Lee Nye and Dave Kranz, KCEY disc jockeys, will probably never have as novel or fun filled assignment as they had on the job yesterday morning. They got "wiped out " "Slightly crocked." Or inebriated, if you will.
Nye, drinking vodka and tomato juice, and Kranz, imbibing coffee with brandy, consumed eight and six ounces of liquor respectively from 6 a.m. to 10 a.m. while carrying on their regular broadcast duties.
The experiment was the brainchild of Henry Engbrecht of the Modesto Police Department (MPD) and designed to provide a graphic illustration of the effect of liquor one's ability to function.
The experiment concluded with the consensus that if you are planning to party during the holidays, or any other time for that matter, be sure and make arrangements for returning home other than attempting to drive yourself. This precaution could save an arrest for drunken driving and perhaps even save yours or someone else's life.
Nye, for instance, was unable to correctly recite the alphabet, was a bit unsteady on his feet and had trouble making the necessary transition to live radio in the sound room. Kranz, although performing in fine fashion as far as enunciation of the news broadcast, spoke a bit faster than normal, experienced a numbness of lips, became flushed in the face and achieved a bloodshot eye condition.
To document the experiment, the officers used a breath analysis machine which measured the alcoholic content of the two men. California law rules that anyone who has an alcohol level of .10 percent is intoxicated and can be charged while driving under the influence of liquor. Nye reached a .11 level. However, both Hardman of the CHP and Engbrecht of the MPD, said the outward disarray of the two would have caused them to be arrested and booked had they been driving a vehicle.
Chisum and Lovaas explained that for every ounce of alcohol consumed, it takes an hour of no drinking to recover from the effects. "Thus'" said Chisum, "if you have a .10 level at a private party, you will be better off making arrangements to stay the night or be driven home."
Claims that beer is not as bad as liquor or that champagne is less intoxicating than beer have no validity. Coffee at the end of the evening is no cure for intoxication either according to the panel, although they said eating proteins while drinking would slow the rate of alcohol absorption into the system.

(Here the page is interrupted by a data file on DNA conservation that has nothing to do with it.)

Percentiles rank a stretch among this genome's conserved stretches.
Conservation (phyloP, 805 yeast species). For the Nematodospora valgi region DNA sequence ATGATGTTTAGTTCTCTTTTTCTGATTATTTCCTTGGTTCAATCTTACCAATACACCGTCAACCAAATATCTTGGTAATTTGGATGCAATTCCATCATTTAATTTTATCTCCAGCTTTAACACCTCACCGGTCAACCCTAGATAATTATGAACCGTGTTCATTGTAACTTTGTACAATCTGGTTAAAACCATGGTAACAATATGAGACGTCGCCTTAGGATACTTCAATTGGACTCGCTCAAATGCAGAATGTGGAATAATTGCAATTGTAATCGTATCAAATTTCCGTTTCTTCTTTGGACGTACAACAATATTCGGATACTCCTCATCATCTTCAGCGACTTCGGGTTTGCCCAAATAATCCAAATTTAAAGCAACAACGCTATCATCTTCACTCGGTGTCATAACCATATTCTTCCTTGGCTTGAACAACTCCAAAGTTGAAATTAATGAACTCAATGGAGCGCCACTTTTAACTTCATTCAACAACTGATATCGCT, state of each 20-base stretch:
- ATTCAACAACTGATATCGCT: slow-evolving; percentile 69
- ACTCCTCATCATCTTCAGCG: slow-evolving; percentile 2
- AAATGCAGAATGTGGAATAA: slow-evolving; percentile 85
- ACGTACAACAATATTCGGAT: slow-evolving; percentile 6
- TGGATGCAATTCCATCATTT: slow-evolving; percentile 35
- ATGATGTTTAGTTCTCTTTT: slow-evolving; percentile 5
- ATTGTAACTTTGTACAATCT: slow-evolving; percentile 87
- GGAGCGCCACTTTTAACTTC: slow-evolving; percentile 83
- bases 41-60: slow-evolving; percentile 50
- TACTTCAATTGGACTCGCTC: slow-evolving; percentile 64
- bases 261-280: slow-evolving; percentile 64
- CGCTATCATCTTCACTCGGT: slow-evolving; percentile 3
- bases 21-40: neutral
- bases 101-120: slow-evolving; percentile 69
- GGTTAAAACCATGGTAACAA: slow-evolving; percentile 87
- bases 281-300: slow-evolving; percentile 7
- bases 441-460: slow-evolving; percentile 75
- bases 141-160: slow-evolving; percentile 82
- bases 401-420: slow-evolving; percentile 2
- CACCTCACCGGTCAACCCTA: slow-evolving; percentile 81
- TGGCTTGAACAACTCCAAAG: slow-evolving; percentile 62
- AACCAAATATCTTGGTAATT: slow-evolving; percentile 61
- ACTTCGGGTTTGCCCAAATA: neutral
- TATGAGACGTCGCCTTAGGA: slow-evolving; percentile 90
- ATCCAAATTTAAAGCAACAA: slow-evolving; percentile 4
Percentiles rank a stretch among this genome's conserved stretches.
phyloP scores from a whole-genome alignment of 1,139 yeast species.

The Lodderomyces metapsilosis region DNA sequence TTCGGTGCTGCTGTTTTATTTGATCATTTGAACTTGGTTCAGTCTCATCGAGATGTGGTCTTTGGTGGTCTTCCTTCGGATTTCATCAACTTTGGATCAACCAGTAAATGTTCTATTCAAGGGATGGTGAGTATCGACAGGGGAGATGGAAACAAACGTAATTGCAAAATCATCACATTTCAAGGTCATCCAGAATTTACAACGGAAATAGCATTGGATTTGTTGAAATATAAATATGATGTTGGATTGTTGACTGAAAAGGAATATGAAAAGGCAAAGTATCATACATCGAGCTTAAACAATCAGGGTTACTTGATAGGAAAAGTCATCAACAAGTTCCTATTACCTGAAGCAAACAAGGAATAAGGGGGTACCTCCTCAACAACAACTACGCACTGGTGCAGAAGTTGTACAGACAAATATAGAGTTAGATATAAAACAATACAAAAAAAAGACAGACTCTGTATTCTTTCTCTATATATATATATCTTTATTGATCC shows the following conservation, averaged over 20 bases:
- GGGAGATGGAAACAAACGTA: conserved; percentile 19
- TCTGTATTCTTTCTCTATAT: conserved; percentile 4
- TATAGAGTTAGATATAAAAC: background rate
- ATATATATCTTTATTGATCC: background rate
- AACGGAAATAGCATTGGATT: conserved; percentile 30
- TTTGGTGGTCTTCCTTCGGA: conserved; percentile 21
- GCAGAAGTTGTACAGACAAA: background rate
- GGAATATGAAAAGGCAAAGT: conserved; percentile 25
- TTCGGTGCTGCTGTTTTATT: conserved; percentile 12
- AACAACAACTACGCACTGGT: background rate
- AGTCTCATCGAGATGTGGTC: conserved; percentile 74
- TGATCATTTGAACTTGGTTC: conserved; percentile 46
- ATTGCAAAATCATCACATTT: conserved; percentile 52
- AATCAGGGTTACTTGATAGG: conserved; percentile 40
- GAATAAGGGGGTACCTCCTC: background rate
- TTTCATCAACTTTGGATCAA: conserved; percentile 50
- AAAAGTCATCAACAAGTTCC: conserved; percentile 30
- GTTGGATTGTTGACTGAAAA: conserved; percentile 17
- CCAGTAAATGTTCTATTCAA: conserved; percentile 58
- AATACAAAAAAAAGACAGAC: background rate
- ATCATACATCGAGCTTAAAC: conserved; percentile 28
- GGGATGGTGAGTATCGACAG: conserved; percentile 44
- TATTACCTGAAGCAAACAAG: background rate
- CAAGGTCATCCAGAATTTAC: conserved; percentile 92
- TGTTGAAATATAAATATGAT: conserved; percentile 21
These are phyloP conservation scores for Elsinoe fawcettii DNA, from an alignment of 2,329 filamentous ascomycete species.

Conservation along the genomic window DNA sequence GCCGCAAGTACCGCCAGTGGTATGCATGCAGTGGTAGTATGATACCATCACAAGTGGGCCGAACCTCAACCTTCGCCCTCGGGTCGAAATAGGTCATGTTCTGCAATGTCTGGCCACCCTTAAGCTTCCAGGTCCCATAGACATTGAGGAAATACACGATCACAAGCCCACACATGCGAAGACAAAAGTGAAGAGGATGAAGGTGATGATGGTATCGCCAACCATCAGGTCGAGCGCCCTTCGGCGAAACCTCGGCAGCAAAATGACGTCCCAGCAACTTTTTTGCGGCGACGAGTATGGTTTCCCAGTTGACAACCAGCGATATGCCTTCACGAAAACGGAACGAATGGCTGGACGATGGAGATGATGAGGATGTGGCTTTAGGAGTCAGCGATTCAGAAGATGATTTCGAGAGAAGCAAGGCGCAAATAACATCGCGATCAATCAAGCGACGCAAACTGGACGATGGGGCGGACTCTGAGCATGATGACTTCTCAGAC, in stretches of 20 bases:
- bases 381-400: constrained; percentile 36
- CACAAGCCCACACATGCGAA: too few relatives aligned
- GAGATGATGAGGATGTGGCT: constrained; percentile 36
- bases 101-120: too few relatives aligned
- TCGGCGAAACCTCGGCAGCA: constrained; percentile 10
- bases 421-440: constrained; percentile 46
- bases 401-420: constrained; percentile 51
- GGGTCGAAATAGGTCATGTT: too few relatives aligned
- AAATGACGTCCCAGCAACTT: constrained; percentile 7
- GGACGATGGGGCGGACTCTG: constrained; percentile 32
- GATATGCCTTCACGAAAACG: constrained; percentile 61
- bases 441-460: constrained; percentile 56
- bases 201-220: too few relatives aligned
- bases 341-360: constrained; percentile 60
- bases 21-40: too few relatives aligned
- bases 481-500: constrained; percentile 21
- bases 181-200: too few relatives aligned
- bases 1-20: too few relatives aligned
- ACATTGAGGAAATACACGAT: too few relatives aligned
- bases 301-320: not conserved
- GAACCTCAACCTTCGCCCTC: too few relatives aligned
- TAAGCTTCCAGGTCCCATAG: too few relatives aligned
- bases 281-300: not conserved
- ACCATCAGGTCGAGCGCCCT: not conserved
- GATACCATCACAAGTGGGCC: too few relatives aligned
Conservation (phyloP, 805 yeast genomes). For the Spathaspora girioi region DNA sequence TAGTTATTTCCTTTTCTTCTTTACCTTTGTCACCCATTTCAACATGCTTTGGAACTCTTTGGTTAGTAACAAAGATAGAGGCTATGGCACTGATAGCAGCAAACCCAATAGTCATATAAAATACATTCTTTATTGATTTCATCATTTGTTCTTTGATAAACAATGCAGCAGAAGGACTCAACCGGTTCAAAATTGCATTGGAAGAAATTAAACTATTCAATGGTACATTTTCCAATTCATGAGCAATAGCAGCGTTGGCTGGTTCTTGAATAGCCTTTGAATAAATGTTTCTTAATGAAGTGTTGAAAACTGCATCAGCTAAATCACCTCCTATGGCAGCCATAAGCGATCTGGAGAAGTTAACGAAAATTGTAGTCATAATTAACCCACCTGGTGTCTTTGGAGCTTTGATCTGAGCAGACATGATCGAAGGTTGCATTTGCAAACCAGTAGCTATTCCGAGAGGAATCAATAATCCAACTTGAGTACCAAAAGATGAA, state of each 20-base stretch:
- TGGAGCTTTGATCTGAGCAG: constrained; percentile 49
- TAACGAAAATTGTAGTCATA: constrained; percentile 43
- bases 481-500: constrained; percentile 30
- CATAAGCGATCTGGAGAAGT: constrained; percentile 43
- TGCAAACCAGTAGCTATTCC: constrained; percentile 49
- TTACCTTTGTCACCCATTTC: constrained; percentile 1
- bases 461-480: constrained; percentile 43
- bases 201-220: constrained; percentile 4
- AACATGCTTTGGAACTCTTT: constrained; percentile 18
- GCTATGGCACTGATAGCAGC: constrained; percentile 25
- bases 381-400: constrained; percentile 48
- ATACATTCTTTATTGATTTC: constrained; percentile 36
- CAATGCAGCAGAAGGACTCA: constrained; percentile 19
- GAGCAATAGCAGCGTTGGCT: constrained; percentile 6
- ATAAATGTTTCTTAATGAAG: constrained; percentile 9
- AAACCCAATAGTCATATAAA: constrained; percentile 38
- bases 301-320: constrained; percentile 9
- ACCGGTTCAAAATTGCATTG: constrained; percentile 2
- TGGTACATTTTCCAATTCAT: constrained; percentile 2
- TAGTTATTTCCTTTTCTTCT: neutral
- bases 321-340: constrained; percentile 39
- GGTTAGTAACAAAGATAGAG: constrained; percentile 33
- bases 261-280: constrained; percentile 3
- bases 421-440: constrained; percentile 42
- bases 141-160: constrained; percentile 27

Lack of good judgment was cited by both Chisum and Lovaas as a product of too much drinking. "It's interesting," said Chisum, "to hear from someone with alcohol level of .06 percent, for instance, that he feels he shouldn't drive. However, when he reaches a higher level, he begins to assume an ability to handle the car. This, in itself, indicates a falling off ' of judgment as" the alcohol level increases.
Hardman and Engbrecht pointed out some less aesthetic aspects of mixing drinking and driving. Going to jail, paying a $375 fine, maybe $500 for an attorney, cost of a bail bondsman, loss of wages for court appearances, notoriety, increased insurance rates and other unpleasant results which can cost up to $1500.
Engbrecht said officers notice drivers with impaired judgment when they to too slow stop at yellow lights, weave from side to side and go to sleep while stopped at a traffic light. "Then when we talk to a person who has been drinking, we can almost always smell the odor of liquor and notice the condition of the subject while conducting the sobriety test," he said.
Enbrecht had several suggestions which he said would lead to a happy year ahead after the holidays. "If you are a host, know when to close down the bar. If you are a guest, space your drinks, choose a reliable bartender and make arrangements for transportation home," he advised.
Hardman called for better realization by the public as to the tragic results caused by drinking drivers. "Last year this county had 14 murders investigated by the FBI and people were upset. Yet we had 20 fatals caused by drinking drivers and that didn't cause nearly as much alarm. Yet the results were the same."
Lovaas called attention to the 12 fatalities in automobile accidents in 1908 when there were few cars on the road. Nine of these were related to drinking which is 75 percent. That same percentage holds today.
"The program this morning is a good illustration of the loss of judgment caused by drinking and I hope those who have listened will be able to pass the world on to their friends" Hardman said.
As for Nye and Kranz, the two announcers. "Just put us down as having our New Years Eve Party much earlier than most and certainly much cheaper," says Nye.
(Courtesy of Bob Neutzling)
Lee Nye (left) and Dave Kranz are shown in the middle of the Friday morning news show on KCEY Radio in which they participated in an experiment on drinking conducted by law enforcement officers of Stanislaus County.